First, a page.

Sprint emailed the Addendum to Attachment A to Penncro in September 2002, several months into the parties' relationship. A cover email outlined a number of changes to the parties' incentive program effected by the Addendum, and the document was included as an email attachment. One change not outlined in the cover email, but made in the Addendum, was the removal of the word "guaranteed" before the reference to the number of productive hours outlined in Section C of the Contract Order ­ that is, the number of call center hours that Penncro promised to supply and for which Sprint promised to pay.(4)


The presence or removal of the word "guaranteed" does not seem to have had much bearing on the parties' performance, which was fraught with difficulty. Penncro endured considerable staffing problems and was for many months unable to retain sufficient employees to provide the number of productive hours required by the parties' contract. The hours Penncro did provide, moreover, were of sufficiently poor quality to rank Penncro last among Sprint's three vendors in several performance-categories for a number of months. Sprint, meanwhile, did not experience the call volume it had anticipated and so never called on Penncro to provide the contracted-for number of productive hours. From the beginning, Sprint and Penncro discussed the actual number of hours that Sprint needed and Penncro could provide, agreeing, for the time being, to have Penncro bill and Sprint pay only for the hours that Penncro actually supplied. At no time did the total hours (supplied, billed, or paid for) reach the 80,625 hours for which the parties had contracted. According to Penncro's CEO, this arrangement was acceptable ­ neither party complained or took action under the contract ­ because both parties had difficulties performing, the contract was in its early stages, and the parties fully expected to meet their obligations over the contract's three-year term. In September 2002, Sprint emailed Penncro to announce a unilateral reduction in the number of FTEs (and therefore productive hours) due to "lower than expected call volume." Penncro voiced no objection.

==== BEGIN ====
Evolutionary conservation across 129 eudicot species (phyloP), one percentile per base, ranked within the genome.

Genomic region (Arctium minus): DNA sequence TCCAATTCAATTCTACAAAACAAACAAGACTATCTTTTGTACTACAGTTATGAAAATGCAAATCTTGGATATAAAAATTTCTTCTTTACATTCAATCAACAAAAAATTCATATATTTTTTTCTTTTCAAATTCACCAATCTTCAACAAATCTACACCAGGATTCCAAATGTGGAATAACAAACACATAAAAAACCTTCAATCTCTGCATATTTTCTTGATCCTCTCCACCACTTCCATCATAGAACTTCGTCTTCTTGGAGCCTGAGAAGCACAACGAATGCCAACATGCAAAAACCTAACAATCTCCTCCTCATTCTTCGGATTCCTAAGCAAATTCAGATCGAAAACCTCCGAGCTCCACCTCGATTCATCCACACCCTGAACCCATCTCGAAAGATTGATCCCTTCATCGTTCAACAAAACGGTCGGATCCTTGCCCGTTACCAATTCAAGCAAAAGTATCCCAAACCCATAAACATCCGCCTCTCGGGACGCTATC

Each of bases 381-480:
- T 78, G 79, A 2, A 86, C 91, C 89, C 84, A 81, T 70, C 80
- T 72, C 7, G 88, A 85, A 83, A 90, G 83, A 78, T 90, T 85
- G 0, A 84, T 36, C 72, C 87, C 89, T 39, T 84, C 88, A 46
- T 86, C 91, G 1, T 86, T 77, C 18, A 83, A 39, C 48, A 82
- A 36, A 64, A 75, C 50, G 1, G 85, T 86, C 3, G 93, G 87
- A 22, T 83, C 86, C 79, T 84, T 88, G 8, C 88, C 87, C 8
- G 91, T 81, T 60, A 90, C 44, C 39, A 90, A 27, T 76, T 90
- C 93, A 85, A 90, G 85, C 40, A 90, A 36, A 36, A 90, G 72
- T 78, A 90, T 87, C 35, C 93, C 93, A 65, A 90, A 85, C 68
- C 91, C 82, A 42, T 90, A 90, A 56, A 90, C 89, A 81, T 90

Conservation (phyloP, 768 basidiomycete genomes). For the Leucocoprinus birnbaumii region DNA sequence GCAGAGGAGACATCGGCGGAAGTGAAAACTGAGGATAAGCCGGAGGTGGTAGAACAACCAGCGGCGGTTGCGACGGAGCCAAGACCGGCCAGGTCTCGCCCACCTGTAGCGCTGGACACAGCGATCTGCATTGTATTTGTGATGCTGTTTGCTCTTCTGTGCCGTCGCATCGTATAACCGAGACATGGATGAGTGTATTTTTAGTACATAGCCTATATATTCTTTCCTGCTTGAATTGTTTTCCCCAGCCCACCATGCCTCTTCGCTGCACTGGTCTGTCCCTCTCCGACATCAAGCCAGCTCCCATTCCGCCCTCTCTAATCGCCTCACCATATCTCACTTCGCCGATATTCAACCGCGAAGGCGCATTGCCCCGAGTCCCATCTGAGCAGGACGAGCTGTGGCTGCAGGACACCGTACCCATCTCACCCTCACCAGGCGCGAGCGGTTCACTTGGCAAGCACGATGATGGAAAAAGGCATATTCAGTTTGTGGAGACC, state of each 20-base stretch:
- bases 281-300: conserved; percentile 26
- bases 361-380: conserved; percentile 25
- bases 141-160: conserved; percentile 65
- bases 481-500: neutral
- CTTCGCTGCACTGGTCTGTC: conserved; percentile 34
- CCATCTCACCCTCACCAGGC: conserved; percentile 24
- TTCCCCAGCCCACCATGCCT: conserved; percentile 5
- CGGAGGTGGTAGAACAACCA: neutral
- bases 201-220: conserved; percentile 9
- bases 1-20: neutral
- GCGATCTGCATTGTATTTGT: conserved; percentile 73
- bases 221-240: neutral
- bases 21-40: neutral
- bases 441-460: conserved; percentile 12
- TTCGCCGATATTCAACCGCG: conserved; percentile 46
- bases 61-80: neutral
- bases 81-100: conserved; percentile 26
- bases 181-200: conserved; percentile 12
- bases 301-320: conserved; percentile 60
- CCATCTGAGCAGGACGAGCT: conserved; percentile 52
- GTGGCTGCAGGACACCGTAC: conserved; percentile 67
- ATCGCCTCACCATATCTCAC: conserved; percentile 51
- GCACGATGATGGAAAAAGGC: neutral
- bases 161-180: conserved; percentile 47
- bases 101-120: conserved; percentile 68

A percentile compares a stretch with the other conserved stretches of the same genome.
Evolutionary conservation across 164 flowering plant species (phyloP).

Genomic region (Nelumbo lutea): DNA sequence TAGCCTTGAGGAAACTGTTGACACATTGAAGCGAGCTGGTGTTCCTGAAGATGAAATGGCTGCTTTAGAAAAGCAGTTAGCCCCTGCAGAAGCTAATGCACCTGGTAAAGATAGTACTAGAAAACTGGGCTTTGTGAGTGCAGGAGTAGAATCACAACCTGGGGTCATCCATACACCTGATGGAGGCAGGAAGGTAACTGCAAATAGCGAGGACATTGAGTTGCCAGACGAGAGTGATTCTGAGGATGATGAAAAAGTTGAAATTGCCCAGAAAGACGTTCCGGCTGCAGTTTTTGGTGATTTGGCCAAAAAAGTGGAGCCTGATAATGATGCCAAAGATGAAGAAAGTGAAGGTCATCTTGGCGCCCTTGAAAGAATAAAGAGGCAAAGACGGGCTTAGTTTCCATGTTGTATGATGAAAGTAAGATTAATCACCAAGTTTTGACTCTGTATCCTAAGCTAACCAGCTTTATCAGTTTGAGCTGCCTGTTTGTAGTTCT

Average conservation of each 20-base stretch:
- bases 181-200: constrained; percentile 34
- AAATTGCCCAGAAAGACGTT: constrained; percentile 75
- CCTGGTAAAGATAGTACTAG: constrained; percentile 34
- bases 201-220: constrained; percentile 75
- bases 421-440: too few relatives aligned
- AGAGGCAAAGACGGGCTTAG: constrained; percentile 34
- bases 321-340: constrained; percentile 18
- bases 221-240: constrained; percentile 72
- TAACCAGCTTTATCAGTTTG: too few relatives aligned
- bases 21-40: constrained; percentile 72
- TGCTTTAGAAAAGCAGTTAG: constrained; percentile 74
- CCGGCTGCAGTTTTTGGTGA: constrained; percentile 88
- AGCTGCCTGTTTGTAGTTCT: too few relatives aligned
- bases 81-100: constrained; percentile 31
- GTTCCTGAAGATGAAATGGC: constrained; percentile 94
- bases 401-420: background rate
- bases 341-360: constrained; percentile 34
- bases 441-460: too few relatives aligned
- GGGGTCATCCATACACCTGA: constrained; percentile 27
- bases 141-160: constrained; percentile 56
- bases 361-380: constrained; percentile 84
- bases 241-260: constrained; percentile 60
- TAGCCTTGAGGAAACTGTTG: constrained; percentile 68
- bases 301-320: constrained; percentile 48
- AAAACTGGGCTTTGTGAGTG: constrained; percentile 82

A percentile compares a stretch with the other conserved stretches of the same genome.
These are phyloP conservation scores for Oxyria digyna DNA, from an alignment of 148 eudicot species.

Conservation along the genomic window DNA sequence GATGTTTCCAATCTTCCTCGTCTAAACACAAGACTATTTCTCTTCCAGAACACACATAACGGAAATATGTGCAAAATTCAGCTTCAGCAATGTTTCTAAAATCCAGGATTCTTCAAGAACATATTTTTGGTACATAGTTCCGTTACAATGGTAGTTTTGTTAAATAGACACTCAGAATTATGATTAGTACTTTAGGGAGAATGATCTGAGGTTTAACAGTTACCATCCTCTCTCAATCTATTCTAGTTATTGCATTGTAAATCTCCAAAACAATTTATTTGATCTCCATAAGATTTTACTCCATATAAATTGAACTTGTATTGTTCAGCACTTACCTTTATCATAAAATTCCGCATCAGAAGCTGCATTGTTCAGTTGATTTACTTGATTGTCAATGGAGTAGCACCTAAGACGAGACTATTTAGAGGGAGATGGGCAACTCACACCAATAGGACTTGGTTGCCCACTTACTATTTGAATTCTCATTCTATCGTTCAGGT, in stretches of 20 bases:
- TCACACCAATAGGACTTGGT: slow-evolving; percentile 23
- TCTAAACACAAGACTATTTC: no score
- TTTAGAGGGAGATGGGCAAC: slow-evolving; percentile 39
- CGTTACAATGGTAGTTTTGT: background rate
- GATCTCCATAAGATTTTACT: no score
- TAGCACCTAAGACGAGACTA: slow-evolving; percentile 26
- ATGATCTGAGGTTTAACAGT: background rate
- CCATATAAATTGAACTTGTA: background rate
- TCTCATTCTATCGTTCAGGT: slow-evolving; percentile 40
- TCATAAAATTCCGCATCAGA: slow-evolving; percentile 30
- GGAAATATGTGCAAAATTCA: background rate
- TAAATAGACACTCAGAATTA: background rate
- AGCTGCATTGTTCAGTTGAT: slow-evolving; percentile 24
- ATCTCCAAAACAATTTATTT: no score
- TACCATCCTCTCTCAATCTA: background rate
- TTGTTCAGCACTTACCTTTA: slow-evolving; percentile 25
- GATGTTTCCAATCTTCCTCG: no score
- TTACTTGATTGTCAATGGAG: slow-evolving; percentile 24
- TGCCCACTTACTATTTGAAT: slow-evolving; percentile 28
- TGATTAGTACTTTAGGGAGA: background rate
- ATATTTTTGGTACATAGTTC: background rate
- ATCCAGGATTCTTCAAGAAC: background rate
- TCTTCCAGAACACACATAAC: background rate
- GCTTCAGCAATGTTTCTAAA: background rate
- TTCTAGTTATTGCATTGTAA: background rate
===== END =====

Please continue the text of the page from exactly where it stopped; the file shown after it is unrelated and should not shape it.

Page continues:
As call volumes and the hours necessary to handle them waned, Sprint gave notice of its intent to terminate Penncro's first-party inbound collections contract by letter dated January 17, 2003. The parties then entered a four-month ramp-down period during which the number of FTEs requested of Penncro was incrementally reduced. The reason Sprint gave for its action was that Penncro was in third place or below in six agreed performance measures for the six months from July 2002 through December 2002 ­ an event entitling Sprint to terminate the parties' relationship for cause under Section D of the Contract Order.